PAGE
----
Legendary animation writer Paul Dini joined CBR’s Kiel Phegley during Comic-Con International in San Diego to discuss an array of topics, touching briefly on “Batman: The Animated Series,” how he broke into animation and launched his career and his thoughts on the wide variety of animated offerings available for modern audiences. Dini also digs in deep on what has gone into developing Harley Quinn and her current incarnation.
On his long career in writing: My career goes back to almost everybody’s childhood. I’ve been in this business for so long — almost 30 years, I can’t believe it. Writing animation, it was how I got through college my last year. I started writing cartoons for a studio called Filmation and they had the circular title at the end of “Fat Albert” and “Masters of the Universe” and stuff like that. Other kids would get a part-time job working at a coffee shop. I would get a part-time job writing cartoons. So when I went out to L.A. around 1980, I just jumped right into it.
On the spectrum of different animated shows that are produced today: I think you can find shows that have a more dramatic bend to them, and those will always exist. Those will be around mostly for older kids and for longtime cartoon fans, but I also think people are looking toward cartoons as a way of filling in a gap that used to be filled by comic books themselves. Little kids don’t have a lot of options to get comic books outside of a comic book store or downloading in everyday life. They don’t sell them in as many venues as they did when I was a kid. When they watch TV and they watch a show like “Ultimate Spider-Man,” it’s a little more appealing to them because it has more of a humorous take to it. Spider-Man’s on screen a lot as Spider-Man. Not so much the Peter Parker soap opera sub-plots, but I think it’s more where a kid is.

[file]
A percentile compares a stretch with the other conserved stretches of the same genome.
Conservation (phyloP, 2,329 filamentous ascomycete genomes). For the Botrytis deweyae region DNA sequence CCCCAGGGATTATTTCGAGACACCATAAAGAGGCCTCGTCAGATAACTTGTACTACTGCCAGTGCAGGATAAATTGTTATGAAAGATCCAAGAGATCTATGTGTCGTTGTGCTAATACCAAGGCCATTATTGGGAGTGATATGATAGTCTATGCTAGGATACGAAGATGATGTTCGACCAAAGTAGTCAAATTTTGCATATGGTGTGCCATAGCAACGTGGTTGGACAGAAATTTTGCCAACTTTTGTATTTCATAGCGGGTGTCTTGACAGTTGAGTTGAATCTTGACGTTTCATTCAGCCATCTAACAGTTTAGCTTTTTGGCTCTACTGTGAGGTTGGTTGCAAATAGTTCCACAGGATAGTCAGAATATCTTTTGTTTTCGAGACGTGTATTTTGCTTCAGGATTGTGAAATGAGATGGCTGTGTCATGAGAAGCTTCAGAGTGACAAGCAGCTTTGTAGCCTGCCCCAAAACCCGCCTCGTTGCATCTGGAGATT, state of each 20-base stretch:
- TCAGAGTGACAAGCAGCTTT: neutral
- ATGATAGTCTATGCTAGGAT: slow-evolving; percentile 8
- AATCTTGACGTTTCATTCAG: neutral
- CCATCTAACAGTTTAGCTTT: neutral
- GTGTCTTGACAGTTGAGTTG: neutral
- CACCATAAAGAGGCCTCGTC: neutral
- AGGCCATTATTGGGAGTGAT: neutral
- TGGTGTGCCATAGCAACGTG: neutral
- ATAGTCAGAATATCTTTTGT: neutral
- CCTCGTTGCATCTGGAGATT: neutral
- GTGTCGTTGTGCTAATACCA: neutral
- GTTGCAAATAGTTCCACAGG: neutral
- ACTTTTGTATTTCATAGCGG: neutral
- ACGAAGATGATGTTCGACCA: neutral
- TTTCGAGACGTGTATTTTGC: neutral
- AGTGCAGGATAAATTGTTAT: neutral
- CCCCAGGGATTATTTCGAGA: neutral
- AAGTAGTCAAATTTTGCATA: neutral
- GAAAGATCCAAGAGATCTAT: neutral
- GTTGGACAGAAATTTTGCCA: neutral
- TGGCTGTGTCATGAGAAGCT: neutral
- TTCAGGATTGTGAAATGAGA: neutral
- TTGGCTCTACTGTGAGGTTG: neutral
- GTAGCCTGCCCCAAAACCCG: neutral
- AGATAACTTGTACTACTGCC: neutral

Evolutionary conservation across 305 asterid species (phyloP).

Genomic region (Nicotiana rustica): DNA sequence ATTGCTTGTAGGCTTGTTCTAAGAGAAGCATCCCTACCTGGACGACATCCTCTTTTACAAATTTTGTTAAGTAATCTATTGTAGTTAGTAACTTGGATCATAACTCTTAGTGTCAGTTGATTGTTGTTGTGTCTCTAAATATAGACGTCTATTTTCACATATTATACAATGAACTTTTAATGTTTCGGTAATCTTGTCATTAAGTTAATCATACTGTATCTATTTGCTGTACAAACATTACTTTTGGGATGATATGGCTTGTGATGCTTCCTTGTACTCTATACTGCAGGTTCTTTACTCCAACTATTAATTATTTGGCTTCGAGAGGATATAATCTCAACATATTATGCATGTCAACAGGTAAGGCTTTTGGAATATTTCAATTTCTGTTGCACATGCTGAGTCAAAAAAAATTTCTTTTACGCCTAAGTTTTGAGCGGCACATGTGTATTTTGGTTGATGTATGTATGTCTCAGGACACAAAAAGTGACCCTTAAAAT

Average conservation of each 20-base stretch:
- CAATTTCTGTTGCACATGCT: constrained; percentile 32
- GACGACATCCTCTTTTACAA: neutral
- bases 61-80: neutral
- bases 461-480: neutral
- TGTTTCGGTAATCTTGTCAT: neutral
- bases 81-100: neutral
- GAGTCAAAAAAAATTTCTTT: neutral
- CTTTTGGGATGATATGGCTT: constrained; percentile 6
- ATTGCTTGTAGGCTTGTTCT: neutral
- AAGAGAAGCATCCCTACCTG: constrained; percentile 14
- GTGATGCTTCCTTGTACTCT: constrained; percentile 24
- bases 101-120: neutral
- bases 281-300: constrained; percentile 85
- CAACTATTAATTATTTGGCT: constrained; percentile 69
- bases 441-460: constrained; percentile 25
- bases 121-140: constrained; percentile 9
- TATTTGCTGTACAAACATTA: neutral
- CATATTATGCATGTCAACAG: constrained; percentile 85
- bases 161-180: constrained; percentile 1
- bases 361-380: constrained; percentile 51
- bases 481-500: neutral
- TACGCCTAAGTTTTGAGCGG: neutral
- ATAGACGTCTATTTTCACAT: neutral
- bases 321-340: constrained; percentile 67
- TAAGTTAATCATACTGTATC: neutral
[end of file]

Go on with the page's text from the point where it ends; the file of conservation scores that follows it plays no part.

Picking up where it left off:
On developing “Hulk and the Agents of S.M.A.S.H.” for Marvel Television and Disney XD: When I met with Jeph Loeb and talked to him initially about the Hulk, one of the things we kept coming back to was that the kids love the Hulk, but there’s a bit of uncertainty. Is he a monster or is he a hero? If he was going to be a hero, how would you show that? We worked pretty hard on that idea and we thought that maybe Hulk is trying to prove to the world that he’s a hero. Actually, Hulk has to be sort of shoe-horned into that by Rick Jones because Hulk, left to his own devices, would rather be by himself. He’s a rhinoceros. A rhinoceros would like nothing more than to graze in peace and not have anybody bother him. But if anybody comes into his territory, off he goes in a rage. Hulk, when we first see him in the series, is off by himself pumping a fantastic amount of weights. Rick, who’s always thought of the Hulk as a brother … really wants to get him out as a hero. He gets the idea of, “What if we do a web-show, a reality-based show, that shows the Hulk in action?”
On watching the evolution of Harley Quinn: I was very happy that Jimmy [Palmiotti] and Amanda [Conner] are taking her over because I like them as creators, I like them personally and I know they have a lot of affection for Harley. When I saw the new look on her, I was going, “That’s cute! That really works!” That’s not only of the moment, it’s also five minutes from now, because roller derby is really growing across the country. Our producer on the Hulk, Henry Gilroy, is actually the coach of a roller derby team. His girlfriend is a roller derby girl. I think it combines a lot of elements of cosplay and rough and tumble action and empowerment and everything. Harley is a natural fit in there. When I saw the look, I said, “I could see her doing that. That’s a lot of fun.”